A Hong Kong court has denied bail to Jimmy Lai, a 73-year-old Catholic media tycoon and pro-democracy activist, drawing criticism from the city’s retired Cardinal Joseph Zen.
Cardinal Zen, a former bishop of Hong Kong and a fierce critic of Beijing, said the court action was “ridiculous.”
Lai and some of his executives were arrested on Dec. 2 and accused of breaching their office building’s leasing terms. Lai owns and runs Apple Daily, a pro-democracy newspaper.
On Dec. 11, officials announced that he would be charged under the draconian national security law.
The court on Dec. 12 denied him bail. Lai will have to spend the coming four months in jail while police are probing his overseas visits as part of the investigation.
Lai is charged with one count of conspiring with foreign powers, which is an offense under the security law that Beijing imposed on Hong Kong this year.
According to prosecutors, Lai urged overseas nations to “voice out and take action” in a tweet tagging United States Secretary of State Mike Pompeo after the draconian law came into force on June 30.
He also asked the US administration to “be lenient” on Hong Kongers seeking asylum in the US in a tweet.
In August, the media tycoon was held under the new national security law but was granted bail.
Lai has been “charged with many other criminal offenses [related to his pro-democracy activism] and still bail was granted for these cases,” Cardinal Zen told Catholic News Service.
“But now for such a trivial thing, he is not even allowed bail?” he wondered.
He said the move against Lai is “obviously a case of political intimidation.” He said the authorities were attempting to stifle a free press.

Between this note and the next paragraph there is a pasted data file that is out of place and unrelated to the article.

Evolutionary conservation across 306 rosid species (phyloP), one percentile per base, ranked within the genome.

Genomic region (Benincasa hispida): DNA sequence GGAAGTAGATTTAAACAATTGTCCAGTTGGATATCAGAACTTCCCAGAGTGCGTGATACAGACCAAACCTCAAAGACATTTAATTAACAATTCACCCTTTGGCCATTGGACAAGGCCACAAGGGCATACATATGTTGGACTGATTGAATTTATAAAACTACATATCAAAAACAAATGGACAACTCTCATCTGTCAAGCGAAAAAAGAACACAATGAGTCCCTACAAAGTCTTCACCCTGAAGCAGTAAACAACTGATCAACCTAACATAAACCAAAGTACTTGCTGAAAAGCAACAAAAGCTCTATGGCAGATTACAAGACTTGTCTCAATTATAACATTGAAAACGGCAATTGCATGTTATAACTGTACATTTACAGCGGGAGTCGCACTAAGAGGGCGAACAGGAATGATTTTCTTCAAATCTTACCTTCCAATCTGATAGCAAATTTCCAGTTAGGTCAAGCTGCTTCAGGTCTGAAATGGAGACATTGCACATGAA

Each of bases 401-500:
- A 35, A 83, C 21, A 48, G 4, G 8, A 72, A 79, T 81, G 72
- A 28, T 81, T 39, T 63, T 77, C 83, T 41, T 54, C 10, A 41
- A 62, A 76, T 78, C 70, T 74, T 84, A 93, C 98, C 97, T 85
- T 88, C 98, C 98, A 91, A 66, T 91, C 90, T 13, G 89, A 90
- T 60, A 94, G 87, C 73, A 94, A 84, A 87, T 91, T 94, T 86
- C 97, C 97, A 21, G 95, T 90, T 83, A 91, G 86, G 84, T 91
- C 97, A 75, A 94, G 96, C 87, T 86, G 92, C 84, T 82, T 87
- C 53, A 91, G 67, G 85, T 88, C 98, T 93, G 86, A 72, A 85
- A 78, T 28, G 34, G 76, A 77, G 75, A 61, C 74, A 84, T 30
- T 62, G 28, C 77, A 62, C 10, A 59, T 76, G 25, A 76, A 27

Many former pro-democracy lawmakers were held in October after the introduction of the security law by Beijing.
The law criminalizes secession, subversion and collusion with external forces and stipulates strict prison terms for offenders.
Lai was handcuffed and chained around the waist while produced in the court on Dec. 12, local media reported.
“Jimmy Lai is obviously the one who runs the only newspaper which is still completely free. You know many other papers are bought by people on the side of government, there may still be some respectable reporters working for them, but at the right moment they can suppress everything,” said Cardinal Zen.”So, there is a clear policy direction: suppress the freedom of expression.”
Before the law was implemented, many Catholics including Cardinal Zen had warned that certain clauses in the law could be misused to silence the free expression of views.
After the law came into force, authorities launched a systematic crackdown on civil liberties, the cardinal noted.
He said they are “attacking the resistance mainly on three fronts” — courts, education and the press.